Aspect-level sentiment classification aims at detecting the sentiment expressed towards a particular target in a sentence. Based on the observation that the sentiment polarity is often related to specific spans in the given sentence, it is possible to make use of such information for better classification. On the other hand, such information can also serve as justifications associated with the predictions.We propose a segmentation attention based LSTM model which can effectively capture the structural dependencies between the target and the sentiment expressions with a linear-chain conditional random field (CRF) layer. The model simulates human's process of inferring sentiment information when reading: when given a target, humans tend to search for surrounding relevant text spans in the sentence before making an informed decision on the underlying sentiment information.We perform sentiment classification tasks on publicly available datasets on online reviews across different languages from SemEval tasks and social comments from Twitter. Extensive experiments show that our model achieves the state-of-the-art performance while extracting interpretable sentiment expressions.
User-generated reviews are valuable resources for decision making. Identifying the aspect categories discussed in a given review sentence (e.g., “food” and “service” in restaurant reviews) is an important task of sentiment analysis and opinion mining. Given a predefined aspect category set, most previous researches leverage hand-crafted features and a classification algorithm to accomplish the task. The crucial step to achieve better performance is feature engineering which consumes much human effort and may be unstable when the product domain changes. In this paper, we propose a representation learning approach to automatically learn useful features for aspect category detection. Specifically, a semi-supervised word embedding algorithm is first proposed to obtain continuous word representations on a large set of reviews with noisy labels. Afterwards, we propose to generate deeper and hybrid features through neural networks stacked on the word vectors. A logistic regression classifier is finally trained with the hybrid features to predict the aspect category. The experiments are carried out on a benchmark dataset released by SemEval-2014. Our approach achieves the state-of-the-art performance and outperforms the best participating team as well as a few strong baselines.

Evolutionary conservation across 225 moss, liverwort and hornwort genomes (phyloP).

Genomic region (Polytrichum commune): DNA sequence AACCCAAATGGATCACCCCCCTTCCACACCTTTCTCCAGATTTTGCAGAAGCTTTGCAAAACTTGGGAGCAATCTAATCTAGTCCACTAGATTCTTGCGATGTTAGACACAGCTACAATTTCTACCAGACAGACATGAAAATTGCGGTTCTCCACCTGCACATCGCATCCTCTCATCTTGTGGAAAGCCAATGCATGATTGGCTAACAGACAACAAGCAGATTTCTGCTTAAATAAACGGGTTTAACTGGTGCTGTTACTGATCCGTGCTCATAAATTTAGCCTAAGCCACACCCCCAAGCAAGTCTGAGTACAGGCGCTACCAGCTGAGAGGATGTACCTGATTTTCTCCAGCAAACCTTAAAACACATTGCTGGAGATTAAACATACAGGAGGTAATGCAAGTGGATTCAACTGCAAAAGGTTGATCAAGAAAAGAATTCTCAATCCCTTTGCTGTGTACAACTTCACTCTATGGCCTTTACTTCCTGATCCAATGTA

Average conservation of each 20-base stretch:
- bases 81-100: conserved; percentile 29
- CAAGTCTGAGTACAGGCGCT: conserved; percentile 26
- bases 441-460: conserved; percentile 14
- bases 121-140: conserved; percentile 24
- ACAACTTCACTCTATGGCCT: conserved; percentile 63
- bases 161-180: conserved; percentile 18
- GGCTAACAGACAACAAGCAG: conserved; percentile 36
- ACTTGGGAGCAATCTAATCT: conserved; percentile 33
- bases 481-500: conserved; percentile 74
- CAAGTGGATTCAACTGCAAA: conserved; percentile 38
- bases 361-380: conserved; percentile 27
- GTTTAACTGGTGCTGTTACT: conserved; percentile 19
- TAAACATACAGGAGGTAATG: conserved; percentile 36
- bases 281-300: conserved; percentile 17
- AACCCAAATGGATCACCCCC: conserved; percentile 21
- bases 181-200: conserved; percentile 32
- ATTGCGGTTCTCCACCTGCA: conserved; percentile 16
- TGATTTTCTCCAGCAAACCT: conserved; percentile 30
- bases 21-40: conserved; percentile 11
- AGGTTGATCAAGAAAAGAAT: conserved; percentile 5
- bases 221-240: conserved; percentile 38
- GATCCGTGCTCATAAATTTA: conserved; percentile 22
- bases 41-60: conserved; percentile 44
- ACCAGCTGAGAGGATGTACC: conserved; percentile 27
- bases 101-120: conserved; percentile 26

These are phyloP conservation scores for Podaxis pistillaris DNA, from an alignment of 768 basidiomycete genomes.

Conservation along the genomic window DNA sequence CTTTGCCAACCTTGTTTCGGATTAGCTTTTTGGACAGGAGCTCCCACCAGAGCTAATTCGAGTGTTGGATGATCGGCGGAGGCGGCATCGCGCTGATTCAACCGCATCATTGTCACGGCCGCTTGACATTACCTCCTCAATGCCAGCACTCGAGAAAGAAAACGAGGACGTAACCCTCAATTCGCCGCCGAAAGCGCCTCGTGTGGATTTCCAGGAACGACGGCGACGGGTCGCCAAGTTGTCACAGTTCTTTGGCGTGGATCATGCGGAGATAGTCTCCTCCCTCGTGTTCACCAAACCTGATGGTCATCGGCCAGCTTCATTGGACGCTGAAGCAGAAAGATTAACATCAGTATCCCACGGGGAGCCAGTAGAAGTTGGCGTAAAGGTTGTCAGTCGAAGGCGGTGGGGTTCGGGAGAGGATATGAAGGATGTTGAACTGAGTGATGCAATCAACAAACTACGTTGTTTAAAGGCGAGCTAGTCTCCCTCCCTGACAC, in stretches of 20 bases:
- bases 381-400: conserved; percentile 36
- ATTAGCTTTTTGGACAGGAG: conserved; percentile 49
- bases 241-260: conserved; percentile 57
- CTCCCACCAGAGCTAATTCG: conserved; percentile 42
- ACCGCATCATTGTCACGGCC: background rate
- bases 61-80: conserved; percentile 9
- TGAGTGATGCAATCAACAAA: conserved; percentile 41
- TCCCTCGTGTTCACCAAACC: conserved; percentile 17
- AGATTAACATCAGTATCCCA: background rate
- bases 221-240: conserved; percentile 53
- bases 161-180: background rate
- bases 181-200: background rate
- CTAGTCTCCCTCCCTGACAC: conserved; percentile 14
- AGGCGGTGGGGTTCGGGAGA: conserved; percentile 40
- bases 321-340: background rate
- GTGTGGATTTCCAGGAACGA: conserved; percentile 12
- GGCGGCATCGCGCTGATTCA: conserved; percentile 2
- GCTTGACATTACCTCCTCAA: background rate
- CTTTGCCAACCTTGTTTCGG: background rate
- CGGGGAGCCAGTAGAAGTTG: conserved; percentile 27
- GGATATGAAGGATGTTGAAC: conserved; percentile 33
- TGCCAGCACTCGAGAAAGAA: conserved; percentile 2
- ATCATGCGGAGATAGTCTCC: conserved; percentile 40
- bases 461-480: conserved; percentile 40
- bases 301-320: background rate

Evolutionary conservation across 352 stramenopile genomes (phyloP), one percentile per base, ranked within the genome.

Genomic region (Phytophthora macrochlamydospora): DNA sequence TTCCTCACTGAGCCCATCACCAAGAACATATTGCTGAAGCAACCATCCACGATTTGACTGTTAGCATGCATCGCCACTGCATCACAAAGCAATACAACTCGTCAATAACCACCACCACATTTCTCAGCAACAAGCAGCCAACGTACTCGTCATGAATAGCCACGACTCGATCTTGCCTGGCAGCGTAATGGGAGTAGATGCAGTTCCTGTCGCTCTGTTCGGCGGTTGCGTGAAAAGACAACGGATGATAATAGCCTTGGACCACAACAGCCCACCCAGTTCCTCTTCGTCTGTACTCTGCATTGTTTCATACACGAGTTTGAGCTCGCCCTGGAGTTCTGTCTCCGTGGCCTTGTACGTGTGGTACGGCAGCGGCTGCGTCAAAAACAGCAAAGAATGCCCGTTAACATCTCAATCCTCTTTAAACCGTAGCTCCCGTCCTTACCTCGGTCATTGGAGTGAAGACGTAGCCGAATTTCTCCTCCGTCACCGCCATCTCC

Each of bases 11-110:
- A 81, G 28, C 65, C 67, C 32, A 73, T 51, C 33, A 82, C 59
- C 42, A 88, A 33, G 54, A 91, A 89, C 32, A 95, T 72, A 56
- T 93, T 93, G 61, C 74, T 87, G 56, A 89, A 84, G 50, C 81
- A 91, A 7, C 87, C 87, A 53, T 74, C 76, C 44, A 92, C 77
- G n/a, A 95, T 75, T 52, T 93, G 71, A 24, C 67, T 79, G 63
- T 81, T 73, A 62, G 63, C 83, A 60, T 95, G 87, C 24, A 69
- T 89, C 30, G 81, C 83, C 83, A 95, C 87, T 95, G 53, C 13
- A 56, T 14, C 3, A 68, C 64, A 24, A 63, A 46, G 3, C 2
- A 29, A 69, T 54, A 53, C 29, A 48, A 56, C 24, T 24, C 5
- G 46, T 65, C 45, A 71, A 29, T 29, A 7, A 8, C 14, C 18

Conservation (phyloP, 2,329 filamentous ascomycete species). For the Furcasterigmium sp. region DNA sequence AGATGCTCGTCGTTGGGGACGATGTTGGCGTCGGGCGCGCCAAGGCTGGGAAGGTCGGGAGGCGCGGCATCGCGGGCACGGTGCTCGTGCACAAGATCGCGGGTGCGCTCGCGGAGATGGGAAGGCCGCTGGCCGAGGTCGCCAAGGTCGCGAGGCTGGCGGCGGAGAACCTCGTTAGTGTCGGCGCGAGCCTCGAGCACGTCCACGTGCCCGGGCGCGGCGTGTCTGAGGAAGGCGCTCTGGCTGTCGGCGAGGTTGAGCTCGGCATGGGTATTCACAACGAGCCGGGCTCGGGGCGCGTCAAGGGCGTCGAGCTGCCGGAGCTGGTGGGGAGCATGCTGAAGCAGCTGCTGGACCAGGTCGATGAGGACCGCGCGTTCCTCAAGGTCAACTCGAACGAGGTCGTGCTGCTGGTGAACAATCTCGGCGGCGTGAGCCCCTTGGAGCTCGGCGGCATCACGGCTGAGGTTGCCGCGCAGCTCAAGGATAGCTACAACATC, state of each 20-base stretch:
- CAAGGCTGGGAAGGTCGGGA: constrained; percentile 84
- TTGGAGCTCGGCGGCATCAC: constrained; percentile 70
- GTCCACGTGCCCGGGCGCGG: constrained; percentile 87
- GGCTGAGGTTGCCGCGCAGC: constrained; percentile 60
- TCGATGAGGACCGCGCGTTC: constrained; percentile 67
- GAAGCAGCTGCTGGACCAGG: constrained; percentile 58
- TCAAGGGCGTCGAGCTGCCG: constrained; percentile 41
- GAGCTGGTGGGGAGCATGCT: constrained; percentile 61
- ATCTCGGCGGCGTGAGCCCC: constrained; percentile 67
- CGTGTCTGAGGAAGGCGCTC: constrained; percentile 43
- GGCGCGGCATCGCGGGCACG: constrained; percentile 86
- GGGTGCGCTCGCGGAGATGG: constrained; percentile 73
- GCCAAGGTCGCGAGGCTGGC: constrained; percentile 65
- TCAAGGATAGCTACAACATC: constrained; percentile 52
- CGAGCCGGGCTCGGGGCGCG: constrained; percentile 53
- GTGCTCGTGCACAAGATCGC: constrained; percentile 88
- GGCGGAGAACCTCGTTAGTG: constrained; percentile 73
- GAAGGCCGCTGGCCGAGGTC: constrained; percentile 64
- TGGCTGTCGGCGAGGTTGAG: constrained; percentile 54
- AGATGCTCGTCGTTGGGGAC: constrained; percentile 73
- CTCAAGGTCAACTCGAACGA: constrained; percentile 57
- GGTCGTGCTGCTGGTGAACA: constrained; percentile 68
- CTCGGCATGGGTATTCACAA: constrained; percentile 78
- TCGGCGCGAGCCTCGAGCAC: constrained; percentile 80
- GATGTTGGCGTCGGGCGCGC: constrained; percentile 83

This paper introduces a new method to classify sentiment polarity for aspects in product reviews. We call it bitmask bidirectional long short term memory networks. It is based on long short term memory (LSTM) networks, which is a frequently mentioned model in natural language processing. Our proposed method uses a bitmask layer to keep attention on aspects. We evaluate it on reviews of restaurant and laptop domains from three popular contests: SemEval-2014 task 4, SemEval-2015 task 12, and SemEval-2016 task 5. It obtains competitive results with state-of-the-art methods based on LSTM networks. Furthermore, we demonstrate the benefit of using sentiment lexicons and word embeddings of a particular domain in aspect-based sentiment analysis.
Analyzing people’s opinions and sentiments towards certain aspects is an important task of natural language understanding. In this paper, we propose a novel solution to targeted aspect-based sentiment analysis, which tackles the challenges of both aspect-based sentiment analysis and targeted sentiment analysis by exploiting commonsense knowledge. We augment the long short-term memory (LSTM) network with a hierarchical attention mechanism consisting of a target-level attention and a sentence-level attention. Commonsense knowledge of sentiment-related concepts is incorporated into the end-to-end training of a deep neural network for sentiment classification. In order to tightly integrate the commonsense knowledge into the recurrent encoder, we propose an extension of LSTM, termed Sentic LSTM. We conduct experiments on two publicly released datasets, which show that the combination of the proposed attention architecture and Sentic LSTM can outperform state-of-the-art methods in targeted aspect sentiment tasks.
Due to the vast amount of user-generated content in the emerging Web 2.0, there is a growing need for computational processing of sentiment analysis in documents. Most of the current research in this field is devoted to product reviews from websites. Microblogs and social networks pose even a greater challenge to sentiment classification. However, especially marketing and political campaigns leverage from opinions expressed on Twitter or other social communication platforms. The objects of interest in this paper are the presidential candidates of the Republican Party in the USA and their campaign topics. In this paper we introduce the combination of the noun phrases’ frequency and their PMI measure as constraint on aspect extraction. This compensates for sparse phrases receiving a higher score than those composed of high-frequency words. Evaluation shows that the meronymy relationship between politicians and their topics holds and improves accuracy of aspect extraction.